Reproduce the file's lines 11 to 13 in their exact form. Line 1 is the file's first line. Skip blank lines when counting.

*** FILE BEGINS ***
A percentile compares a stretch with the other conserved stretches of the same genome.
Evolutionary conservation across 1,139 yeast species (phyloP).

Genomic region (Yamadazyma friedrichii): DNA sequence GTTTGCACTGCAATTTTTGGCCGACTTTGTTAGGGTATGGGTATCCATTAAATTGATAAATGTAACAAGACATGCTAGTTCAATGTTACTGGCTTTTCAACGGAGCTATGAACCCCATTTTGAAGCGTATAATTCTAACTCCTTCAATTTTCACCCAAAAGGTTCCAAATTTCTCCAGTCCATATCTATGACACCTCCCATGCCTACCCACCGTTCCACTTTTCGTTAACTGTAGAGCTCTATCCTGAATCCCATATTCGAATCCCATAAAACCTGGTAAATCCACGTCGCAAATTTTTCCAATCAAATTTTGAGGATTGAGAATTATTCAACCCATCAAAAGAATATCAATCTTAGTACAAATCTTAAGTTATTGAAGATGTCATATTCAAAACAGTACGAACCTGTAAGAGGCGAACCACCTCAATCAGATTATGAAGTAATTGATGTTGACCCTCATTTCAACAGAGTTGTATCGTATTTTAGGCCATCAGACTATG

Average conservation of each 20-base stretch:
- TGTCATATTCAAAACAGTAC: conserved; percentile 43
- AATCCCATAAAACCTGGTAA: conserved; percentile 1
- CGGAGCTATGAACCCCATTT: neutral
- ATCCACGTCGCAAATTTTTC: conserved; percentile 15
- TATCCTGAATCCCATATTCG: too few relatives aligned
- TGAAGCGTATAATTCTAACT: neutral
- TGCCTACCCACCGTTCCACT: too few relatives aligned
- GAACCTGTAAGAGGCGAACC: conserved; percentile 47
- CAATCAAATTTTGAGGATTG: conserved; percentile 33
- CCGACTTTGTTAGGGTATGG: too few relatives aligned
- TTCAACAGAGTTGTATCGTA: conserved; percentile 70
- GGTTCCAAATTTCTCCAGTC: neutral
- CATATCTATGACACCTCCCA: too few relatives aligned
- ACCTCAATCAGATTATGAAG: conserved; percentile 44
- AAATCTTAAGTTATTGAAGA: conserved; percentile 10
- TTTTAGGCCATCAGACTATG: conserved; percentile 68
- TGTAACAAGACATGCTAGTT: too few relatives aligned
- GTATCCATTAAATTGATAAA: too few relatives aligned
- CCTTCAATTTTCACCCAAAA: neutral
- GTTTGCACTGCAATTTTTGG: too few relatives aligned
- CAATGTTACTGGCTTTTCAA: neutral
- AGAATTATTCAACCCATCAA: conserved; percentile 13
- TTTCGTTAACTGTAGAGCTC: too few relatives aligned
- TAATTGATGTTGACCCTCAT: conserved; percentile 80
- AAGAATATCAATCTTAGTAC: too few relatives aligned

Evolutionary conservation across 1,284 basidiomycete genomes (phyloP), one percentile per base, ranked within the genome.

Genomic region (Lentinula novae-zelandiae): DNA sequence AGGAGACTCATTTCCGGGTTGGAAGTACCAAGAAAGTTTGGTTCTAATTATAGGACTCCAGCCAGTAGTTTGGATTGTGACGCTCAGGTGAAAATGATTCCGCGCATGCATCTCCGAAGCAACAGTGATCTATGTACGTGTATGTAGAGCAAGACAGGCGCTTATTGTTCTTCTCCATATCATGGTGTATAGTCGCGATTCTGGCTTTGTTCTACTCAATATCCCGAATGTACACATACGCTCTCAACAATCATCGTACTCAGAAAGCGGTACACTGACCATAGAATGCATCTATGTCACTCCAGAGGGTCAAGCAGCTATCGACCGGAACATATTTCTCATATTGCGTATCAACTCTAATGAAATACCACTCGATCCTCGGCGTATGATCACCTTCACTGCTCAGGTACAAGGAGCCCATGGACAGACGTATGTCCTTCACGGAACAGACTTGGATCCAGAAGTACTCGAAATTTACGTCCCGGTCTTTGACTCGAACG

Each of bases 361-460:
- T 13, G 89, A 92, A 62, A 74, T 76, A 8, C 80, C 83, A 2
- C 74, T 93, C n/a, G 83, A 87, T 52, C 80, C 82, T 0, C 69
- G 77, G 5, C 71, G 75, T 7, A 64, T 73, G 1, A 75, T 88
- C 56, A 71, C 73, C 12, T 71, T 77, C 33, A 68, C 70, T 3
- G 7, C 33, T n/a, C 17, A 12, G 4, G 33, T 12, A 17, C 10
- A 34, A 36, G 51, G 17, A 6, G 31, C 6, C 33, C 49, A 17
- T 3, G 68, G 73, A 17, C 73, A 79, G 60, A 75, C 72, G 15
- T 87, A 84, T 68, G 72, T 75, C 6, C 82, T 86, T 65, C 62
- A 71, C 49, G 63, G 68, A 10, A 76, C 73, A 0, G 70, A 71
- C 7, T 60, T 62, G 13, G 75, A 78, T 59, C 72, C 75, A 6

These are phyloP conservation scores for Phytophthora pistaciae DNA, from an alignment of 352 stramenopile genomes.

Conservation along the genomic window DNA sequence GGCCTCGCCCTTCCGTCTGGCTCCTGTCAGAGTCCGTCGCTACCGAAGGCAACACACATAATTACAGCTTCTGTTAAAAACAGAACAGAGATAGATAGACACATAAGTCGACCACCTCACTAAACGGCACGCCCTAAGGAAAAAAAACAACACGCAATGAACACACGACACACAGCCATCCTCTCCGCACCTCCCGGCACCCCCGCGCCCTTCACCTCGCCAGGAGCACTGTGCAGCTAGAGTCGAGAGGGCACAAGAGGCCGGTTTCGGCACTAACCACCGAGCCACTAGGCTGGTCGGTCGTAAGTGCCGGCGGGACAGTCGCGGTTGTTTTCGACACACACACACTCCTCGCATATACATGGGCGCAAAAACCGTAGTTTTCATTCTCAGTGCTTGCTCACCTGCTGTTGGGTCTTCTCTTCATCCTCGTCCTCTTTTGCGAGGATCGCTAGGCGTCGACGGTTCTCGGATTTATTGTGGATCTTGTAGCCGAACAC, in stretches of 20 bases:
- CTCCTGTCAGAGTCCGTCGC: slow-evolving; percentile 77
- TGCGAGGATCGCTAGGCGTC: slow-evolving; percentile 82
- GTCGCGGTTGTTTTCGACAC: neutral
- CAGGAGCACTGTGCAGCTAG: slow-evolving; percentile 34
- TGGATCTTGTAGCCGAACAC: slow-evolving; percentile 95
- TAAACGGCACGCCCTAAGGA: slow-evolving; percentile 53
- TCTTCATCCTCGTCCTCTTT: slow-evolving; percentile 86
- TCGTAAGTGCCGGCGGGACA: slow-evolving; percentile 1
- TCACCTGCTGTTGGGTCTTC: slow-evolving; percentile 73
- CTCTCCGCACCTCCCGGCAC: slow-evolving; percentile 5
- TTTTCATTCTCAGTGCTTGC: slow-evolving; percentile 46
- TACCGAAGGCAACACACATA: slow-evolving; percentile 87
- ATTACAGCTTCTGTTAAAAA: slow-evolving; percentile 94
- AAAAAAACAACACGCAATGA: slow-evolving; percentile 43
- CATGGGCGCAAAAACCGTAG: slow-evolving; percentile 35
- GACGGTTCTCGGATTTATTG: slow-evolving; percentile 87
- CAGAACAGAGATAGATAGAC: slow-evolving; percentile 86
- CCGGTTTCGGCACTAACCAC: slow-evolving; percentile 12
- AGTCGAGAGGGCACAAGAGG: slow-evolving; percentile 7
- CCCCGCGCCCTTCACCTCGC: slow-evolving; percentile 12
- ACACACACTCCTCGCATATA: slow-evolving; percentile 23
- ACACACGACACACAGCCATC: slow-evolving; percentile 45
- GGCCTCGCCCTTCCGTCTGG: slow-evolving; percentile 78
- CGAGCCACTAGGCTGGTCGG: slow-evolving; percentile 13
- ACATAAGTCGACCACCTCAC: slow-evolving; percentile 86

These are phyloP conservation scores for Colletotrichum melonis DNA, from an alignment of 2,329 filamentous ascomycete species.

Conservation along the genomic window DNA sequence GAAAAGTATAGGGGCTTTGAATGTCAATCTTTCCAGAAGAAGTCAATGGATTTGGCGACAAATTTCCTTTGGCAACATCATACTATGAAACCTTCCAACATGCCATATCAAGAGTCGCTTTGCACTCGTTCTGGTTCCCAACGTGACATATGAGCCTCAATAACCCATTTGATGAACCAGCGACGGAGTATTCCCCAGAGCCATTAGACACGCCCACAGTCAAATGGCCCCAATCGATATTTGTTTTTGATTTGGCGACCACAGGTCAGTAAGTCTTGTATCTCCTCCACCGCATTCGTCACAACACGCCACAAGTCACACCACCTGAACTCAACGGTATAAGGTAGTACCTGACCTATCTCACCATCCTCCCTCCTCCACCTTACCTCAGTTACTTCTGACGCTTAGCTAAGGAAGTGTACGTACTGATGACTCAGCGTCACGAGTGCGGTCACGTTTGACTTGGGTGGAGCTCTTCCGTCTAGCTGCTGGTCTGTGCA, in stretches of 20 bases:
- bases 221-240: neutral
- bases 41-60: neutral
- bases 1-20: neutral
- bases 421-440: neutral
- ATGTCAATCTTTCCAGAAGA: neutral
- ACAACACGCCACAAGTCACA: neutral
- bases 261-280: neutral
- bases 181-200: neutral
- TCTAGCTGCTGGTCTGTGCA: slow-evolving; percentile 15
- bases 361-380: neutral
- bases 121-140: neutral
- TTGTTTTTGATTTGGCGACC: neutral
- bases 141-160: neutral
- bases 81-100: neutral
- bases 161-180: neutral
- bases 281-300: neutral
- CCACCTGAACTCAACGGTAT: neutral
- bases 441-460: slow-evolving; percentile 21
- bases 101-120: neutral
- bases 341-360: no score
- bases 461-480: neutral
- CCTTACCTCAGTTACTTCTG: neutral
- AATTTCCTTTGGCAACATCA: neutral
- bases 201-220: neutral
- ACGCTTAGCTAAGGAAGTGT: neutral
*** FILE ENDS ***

- TGCCTACCCACCGTTCCACT: too few relatives aligned
- GAACCTGTAAGAGGCGAACC: conserved; percentile 47
- CAATCAAATTTTGAGGATTG: conserved; percentile 33